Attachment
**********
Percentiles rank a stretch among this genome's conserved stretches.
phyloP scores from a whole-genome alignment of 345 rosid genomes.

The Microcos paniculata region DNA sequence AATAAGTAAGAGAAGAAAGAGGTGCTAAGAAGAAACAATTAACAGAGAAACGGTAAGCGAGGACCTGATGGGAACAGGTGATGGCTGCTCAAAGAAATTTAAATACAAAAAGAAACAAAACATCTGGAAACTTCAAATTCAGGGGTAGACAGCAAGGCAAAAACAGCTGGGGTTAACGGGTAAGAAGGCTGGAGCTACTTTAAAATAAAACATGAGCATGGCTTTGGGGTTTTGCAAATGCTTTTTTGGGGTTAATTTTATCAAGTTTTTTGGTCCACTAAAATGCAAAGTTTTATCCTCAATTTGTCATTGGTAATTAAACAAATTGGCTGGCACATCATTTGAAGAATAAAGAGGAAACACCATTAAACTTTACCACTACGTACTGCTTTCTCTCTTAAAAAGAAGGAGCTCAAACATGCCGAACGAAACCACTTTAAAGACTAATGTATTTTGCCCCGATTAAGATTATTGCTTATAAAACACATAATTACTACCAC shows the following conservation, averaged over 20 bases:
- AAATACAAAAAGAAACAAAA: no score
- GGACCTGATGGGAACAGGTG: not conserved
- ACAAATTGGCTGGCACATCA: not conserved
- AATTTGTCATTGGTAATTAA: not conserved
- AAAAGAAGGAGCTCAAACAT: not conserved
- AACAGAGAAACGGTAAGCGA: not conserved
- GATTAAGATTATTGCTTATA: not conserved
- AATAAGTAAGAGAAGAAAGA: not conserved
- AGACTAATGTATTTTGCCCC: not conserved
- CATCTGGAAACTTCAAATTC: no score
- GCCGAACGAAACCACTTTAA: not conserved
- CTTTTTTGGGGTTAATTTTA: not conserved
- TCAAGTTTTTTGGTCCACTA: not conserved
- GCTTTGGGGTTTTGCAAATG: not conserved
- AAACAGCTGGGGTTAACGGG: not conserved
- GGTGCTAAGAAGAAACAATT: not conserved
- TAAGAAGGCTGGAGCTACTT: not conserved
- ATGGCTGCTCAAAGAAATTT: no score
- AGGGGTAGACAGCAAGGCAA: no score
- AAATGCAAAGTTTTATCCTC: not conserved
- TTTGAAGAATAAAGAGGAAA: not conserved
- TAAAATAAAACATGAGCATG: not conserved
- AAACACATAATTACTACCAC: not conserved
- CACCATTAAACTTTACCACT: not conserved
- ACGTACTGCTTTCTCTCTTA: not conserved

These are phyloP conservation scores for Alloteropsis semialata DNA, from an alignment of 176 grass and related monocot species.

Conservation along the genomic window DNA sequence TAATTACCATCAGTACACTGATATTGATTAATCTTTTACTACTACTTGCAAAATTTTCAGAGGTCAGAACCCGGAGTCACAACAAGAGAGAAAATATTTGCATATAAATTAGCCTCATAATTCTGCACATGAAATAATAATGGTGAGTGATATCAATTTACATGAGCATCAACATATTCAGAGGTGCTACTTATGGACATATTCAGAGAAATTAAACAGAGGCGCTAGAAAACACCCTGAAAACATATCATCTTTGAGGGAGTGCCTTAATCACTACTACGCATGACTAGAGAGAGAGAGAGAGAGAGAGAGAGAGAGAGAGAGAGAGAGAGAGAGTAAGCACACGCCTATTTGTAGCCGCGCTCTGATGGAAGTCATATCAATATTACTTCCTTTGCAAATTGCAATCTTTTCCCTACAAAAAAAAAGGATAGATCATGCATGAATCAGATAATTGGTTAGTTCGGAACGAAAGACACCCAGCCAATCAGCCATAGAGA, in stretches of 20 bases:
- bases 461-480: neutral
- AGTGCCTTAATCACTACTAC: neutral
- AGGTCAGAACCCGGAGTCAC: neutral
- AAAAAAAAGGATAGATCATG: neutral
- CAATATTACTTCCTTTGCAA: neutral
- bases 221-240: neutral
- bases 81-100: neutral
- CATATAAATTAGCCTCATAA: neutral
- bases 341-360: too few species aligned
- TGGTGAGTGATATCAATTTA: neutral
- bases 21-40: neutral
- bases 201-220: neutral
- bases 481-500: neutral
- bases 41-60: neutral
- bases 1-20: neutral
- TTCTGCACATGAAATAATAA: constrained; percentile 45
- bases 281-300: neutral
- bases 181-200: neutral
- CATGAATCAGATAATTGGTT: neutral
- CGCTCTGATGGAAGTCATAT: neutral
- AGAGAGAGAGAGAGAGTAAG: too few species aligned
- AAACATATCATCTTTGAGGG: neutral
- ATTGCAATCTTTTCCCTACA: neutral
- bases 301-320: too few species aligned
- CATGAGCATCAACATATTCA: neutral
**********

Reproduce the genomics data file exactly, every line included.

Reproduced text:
Percentiles rank a stretch among this genome's conserved stretches.
phyloP scores from a whole-genome alignment of 345 rosid genomes.

The Microcos paniculata region DNA sequence AATAAGTAAGAGAAGAAAGAGGTGCTAAGAAGAAACAATTAACAGAGAAACGGTAAGCGAGGACCTGATGGGAACAGGTGATGGCTGCTCAAAGAAATTTAAATACAAAAAGAAACAAAACATCTGGAAACTTCAAATTCAGGGGTAGACAGCAAGGCAAAAACAGCTGGGGTTAACGGGTAAGAAGGCTGGAGCTACTTTAAAATAAAACATGAGCATGGCTTTGGGGTTTTGCAAATGCTTTTTTGGGGTTAATTTTATCAAGTTTTTTGGTCCACTAAAATGCAAAGTTTTATCCTCAATTTGTCATTGGTAATTAAACAAATTGGCTGGCACATCATTTGAAGAATAAAGAGGAAACACCATTAAACTTTACCACTACGTACTGCTTTCTCTCTTAAAAAGAAGGAGCTCAAACATGCCGAACGAAACCACTTTAAAGACTAATGTATTTTGCCCCGATTAAGATTATTGCTTATAAAACACATAATTACTACCAC shows the following conservation, averaged over 20 bases:
- AAATACAAAAAGAAACAAAA: no score
- GGACCTGATGGGAACAGGTG: not conserved
- ACAAATTGGCTGGCACATCA: not conserved
- AATTTGTCATTGGTAATTAA: not conserved
- AAAAGAAGGAGCTCAAACAT: not conserved
- AACAGAGAAACGGTAAGCGA: not conserved
- GATTAAGATTATTGCTTATA: not conserved
- AATAAGTAAGAGAAGAAAGA: not conserved
- AGACTAATGTATTTTGCCCC: not conserved
- CATCTGGAAACTTCAAATTC: no score
- GCCGAACGAAACCACTTTAA: not conserved
- CTTTTTTGGGGTTAATTTTA: not conserved
- TCAAGTTTTTTGGTCCACTA: not conserved
- GCTTTGGGGTTTTGCAAATG: not conserved
- AAACAGCTGGGGTTAACGGG: not conserved
- GGTGCTAAGAAGAAACAATT: not conserved
- TAAGAAGGCTGGAGCTACTT: not conserved
- ATGGCTGCTCAAAGAAATTT: no score
- AGGGGTAGACAGCAAGGCAA: no score
- AAATGCAAAGTTTTATCCTC: not conserved
- TTTGAAGAATAAAGAGGAAA: not conserved
- TAAAATAAAACATGAGCATG: not conserved
- AAACACATAATTACTACCAC: not conserved
- CACCATTAAACTTTACCACT: not conserved
- ACGTACTGCTTTCTCTCTTA: not conserved

These are phyloP conservation scores for Alloteropsis semialata DNA, from an alignment of 176 grass and related monocot species.

Conservation along the genomic window DNA sequence TAATTACCATCAGTACACTGATATTGATTAATCTTTTACTACTACTTGCAAAATTTTCAGAGGTCAGAACCCGGAGTCACAACAAGAGAGAAAATATTTGCATATAAATTAGCCTCATAATTCTGCACATGAAATAATAATGGTGAGTGATATCAATTTACATGAGCATCAACATATTCAGAGGTGCTACTTATGGACATATTCAGAGAAATTAAACAGAGGCGCTAGAAAACACCCTGAAAACATATCATCTTTGAGGGAGTGCCTTAATCACTACTACGCATGACTAGAGAGAGAGAGAGAGAGAGAGAGAGAGAGAGAGAGAGAGAGAGAGAGTAAGCACACGCCTATTTGTAGCCGCGCTCTGATGGAAGTCATATCAATATTACTTCCTTTGCAAATTGCAATCTTTTCCCTACAAAAAAAAAGGATAGATCATGCATGAATCAGATAATTGGTTAGTTCGGAACGAAAGACACCCAGCCAATCAGCCATAGAGA, in stretches of 20 bases:
- bases 461-480: neutral
- AGTGCCTTAATCACTACTAC: neutral
- AGGTCAGAACCCGGAGTCAC: neutral
- AAAAAAAAGGATAGATCATG: neutral
- CAATATTACTTCCTTTGCAA: neutral
- bases 221-240: neutral
- bases 81-100: neutral
- CATATAAATTAGCCTCATAA: neutral
- bases 341-360: too few species aligned
- TGGTGAGTGATATCAATTTA: neutral
- bases 21-40: neutral
- bases 201-220: neutral
- bases 481-500: neutral
- bases 41-60: neutral
- bases 1-20: neutral
- TTCTGCACATGAAATAATAA: constrained; percentile 45
- bases 281-300: neutral
- bases 181-200: neutral
- CATGAATCAGATAATTGGTT: neutral
- CGCTCTGATGGAAGTCATAT: neutral
- AGAGAGAGAGAGAGAGTAAG: too few species aligned
- AAACATATCATCTTTGAGGG: neutral
- ATTGCAATCTTTTCCCTACA: neutral
- bases 301-320: too few species aligned
- CATGAGCATCAACATATTCA: neutral